On the production side of pro audio, Tascam has broken new ground in size and functionality with its Portacapture X8, a six-channel handheld audio device with more features than ever before available in a small, one-pound portable recorder. The recorder uses a new launcher icon system with a 3.5-inch color touch panel that allows smooth navigation to select the best audio settings for a range of audio applications, including basic multitrack recording, podcasting, music, voice (interviews, vlog), field recording and ASMR.
The recorder, with premium dual AD converters, provides a preset level setting to achieve a wide dynamic range and 32-bit float point recording technology. The result is simple-to-make recordings with uncompromised audio quality—even with incorrect levels. The days of riding gain are over with this recorder, since any amateur can get perfect results.
The pandemic has also had a major effect on microphones. As recordings have rapidly moved from well-treated recording studios to non-treated home and location venues, dynamic microphones have become more desirable. This is because lower-level dynamic mics tend to reject background noise and sound better in poor acoustic conditions than far more sensitive condensers.
During the pandemic, sales soared for Shure’s SM7B, a popular radio, podcast and vocal mic that works well in just about any sonic environment. As a result of the dramatically increased sales, a slew of similar competitor dynamic microphones have been introduced to compete with the 7B. Many choices of dynamic “podcast” mics are now available, designed mainly for spoken word recording.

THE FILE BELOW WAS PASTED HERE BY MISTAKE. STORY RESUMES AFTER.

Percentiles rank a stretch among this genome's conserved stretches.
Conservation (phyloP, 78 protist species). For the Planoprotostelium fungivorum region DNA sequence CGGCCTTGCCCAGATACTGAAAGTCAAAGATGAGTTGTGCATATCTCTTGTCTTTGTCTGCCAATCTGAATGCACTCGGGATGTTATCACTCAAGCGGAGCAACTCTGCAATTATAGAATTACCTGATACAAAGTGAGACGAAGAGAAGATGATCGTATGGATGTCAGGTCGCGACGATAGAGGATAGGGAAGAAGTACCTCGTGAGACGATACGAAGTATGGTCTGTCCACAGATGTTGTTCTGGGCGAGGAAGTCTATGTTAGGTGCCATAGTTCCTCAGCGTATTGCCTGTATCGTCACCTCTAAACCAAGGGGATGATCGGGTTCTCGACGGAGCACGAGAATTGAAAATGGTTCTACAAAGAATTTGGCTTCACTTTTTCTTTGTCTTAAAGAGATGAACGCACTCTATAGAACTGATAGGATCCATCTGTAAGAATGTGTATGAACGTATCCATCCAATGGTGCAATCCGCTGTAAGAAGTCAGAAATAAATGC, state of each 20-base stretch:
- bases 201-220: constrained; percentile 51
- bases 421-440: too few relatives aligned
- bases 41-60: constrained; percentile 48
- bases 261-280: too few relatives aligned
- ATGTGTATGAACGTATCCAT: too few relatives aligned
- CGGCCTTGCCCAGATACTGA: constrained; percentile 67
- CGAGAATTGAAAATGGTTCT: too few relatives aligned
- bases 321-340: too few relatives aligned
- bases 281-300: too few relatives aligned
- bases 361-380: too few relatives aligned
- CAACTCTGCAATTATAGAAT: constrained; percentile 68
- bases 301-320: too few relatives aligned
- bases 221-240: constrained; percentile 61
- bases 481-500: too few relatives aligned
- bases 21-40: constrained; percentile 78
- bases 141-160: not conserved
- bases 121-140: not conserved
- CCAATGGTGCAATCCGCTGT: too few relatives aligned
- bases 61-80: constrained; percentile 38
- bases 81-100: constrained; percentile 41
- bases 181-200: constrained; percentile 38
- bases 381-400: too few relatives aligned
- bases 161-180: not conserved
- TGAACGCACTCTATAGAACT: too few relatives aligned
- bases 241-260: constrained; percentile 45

Another major new microphone trend is the integration of software production tools into the microphone itself. An example of this is the new Presonus Revelator Dynamic USB microphone, which adds customizable software presets to further polish the voice.
The mic even has a built-in mixer which allows the user to blend the voice with audio from other applications—like Zoom calls—and quickly build the preferred monitor, stream or podcast output. Apogee’s HypeMIC is a USB mic with built-in analog compression, allowing broadcast-quality recording of voice-overs, podcasts or music instruments without processing on iOS devices and laptops.
Finally, with the increased popularity of audio production, distribution outlets have dramatically increased. Smart speakers in the home, mobile smartphones and podcasting are leading the explosion in audio popularity. Clubhouse, a fast growing internet platform with more than 10 million users, is attempting to create social audio. All audio content on Clubhouse is live, designed to significantly lower the entry barrier and encourage more people to speak up and voice their opinions.
Back when I covered the MIT Media Lab under Nicholas Negroponte in the 1990s, he famously said consumers have more “ear time” than “eye time.” Because of this, he predicted an explosion of audio-only content made by the masses. He was dead-on correct and we have reached that point today.
Audio recording now is almost as popular as the old family photo snapshot. The pandemic has propelled production in ways we do not yet fully understand.
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Frank Beacham is an independent writer based in New York.